Calling the issue “sensitive”, the Supreme Court Friday decided to examine policies and schemes of the Centre and state governments to stop farmers’ suicides owing to crop destruction and failure to repay loans. A bench led by Chief Justice of India J S Khehar sought responses from Centre, states and Union Territories, and the RBI within four weeks to scrutinise likely reasons behind suicides by farmers. “The issue is sensitive and involves larger public interest. We call upon the Union of India, states and union territories to arrive at an effective conclusion of the matter through participation in the adjudicatory process,” said the bench, also comprising Justice N V Ramana.
The court was hearing a PIL filed by NGO Citizens Resource and Action and Initiative, which has sought an overhaul of the agriculture policy and provisions for adequate compensation to farmers during drought and other natural calamities. The plea had initially asked for directives to Gujarat government to pay a compensation of Rs 5 lakh each to families of 692 farmers who reportedly committed suicide in the state between January 2003 and October 2012. On Friday, representing the NGO, senior lawyer Colin Gonsalves submitted before the top court that he now wanted the scope of the petition be broadened and that he has adduced statistics relating to farmers’ suicides from across the country. “Reports after reports have been submitted to all governments but the situation remains the same. Please allow me to implead the Centre and states as parties to my petition,” Gonsalves pleaded.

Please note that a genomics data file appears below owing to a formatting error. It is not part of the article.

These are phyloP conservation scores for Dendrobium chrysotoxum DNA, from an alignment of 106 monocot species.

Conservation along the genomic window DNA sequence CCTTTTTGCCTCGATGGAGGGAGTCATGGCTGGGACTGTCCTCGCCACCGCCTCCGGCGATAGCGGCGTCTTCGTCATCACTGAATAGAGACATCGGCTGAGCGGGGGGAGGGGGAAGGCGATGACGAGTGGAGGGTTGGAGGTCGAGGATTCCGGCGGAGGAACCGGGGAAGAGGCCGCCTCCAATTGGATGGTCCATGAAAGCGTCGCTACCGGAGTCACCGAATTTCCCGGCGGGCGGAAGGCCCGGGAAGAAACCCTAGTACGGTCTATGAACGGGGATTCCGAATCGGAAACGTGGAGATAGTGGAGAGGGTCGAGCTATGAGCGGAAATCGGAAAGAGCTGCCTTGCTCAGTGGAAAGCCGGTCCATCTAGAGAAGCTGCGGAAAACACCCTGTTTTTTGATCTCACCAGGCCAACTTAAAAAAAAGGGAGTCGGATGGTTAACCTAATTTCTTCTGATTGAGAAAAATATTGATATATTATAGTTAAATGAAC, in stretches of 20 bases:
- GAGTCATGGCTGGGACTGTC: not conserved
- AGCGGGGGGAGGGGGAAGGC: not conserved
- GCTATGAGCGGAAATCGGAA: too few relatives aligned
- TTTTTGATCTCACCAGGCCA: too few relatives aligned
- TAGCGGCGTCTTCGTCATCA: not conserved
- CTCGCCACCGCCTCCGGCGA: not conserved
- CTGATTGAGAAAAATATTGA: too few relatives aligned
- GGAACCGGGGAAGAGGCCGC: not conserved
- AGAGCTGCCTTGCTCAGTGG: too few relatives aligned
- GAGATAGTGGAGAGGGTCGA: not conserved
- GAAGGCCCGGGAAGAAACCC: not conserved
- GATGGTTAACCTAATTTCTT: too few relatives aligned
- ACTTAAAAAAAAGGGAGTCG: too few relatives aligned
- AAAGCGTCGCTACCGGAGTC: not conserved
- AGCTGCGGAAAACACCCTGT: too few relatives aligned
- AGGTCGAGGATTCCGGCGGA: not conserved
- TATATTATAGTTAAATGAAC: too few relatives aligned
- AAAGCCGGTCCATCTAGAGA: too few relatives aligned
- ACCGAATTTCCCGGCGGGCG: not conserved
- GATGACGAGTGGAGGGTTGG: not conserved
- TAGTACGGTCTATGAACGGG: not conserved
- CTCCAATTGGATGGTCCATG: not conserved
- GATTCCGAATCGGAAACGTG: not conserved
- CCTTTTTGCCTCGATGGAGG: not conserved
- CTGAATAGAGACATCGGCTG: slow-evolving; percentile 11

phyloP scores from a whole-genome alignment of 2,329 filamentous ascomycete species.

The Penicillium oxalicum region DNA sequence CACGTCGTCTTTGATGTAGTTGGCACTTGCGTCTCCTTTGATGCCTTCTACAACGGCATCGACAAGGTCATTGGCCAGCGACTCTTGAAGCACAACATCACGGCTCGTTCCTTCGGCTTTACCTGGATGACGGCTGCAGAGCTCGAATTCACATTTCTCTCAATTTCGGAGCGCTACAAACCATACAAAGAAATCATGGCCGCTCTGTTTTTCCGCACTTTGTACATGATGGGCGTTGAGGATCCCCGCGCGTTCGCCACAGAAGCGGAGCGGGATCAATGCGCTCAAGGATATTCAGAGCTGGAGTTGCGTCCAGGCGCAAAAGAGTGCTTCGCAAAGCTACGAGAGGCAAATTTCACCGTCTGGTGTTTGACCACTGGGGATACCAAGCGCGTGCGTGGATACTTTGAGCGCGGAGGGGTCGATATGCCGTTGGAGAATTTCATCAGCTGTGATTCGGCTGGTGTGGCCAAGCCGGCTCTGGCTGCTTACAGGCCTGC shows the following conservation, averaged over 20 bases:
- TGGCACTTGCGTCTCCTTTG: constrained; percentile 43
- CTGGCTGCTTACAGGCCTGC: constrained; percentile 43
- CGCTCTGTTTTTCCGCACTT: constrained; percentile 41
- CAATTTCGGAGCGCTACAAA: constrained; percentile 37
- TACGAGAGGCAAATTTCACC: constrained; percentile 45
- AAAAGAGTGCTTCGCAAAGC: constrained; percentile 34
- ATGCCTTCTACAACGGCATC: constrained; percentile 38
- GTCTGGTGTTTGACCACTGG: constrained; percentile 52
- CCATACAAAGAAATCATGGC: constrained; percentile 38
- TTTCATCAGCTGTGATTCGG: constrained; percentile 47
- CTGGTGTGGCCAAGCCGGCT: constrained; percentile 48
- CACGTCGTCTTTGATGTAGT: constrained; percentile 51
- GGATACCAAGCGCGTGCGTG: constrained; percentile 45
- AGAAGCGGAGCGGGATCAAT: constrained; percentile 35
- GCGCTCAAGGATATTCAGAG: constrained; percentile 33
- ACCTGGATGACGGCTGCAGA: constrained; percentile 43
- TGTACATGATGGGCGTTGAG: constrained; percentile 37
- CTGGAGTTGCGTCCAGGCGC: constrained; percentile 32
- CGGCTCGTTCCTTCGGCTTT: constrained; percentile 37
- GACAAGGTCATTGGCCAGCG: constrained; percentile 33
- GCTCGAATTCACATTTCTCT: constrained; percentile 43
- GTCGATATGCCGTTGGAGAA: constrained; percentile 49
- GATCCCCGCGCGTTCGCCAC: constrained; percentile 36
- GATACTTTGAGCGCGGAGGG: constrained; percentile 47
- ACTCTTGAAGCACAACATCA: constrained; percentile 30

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At this, the bench responded that it was conscious of the “sensitivity” of the problems afflicting the farmers. “It is an issue which affects all of them (farmers) in all states. We understand something should be done for them…especially when it is a case of natural calamity. There should be a policy to deal with it. It is not just about individual farmers… this important aspect of repayment of loan will have to be looked into,” observed the bench. It said Gonsalves did not need to make a formal plea for adding the Centre and states as parties and that the court would do it on its own. “The registry (is directed) to implead the Union of India and all states, and also the RBI since it also makes policies on the subject,” directed the bench.
Appearing for Gujarat government, advocate Preetesh Kapoor said he had no problem if the Centre is made a party to this case since the latter has come up with a crop insurance policy in 2016. To this, Justice Ramana, who was part of the bench that examined a PIL by NGO Swaraj Abhiyan on issues relating to drought in various states last year, remarked: “I had an occasion to examine it in the other matter but we did not find it satisfactory…let them respond now.”
As reported by The Indian Express earlier this month, more than 72 per cent of farmers who commit suicide have less than two hectares of land, latest data on farmer suicides compiled by the National Crime Records Bureau show. According to the NCRB report for the year 2015, less than 2 per cent of farmers who committed suicide were large farmers with more than 10 hectares of land. A hectare of land is roughly equivalent to 2.5 acres. Medium farmers, who have between 2 hectares and 10 hectares of land, contributed a fourth of the 8,007 farmer suicides in the country in 2015. According to the data, small farmers were 45.2 per cent of all victims, while marginal farmers made up 27.4 per cent.
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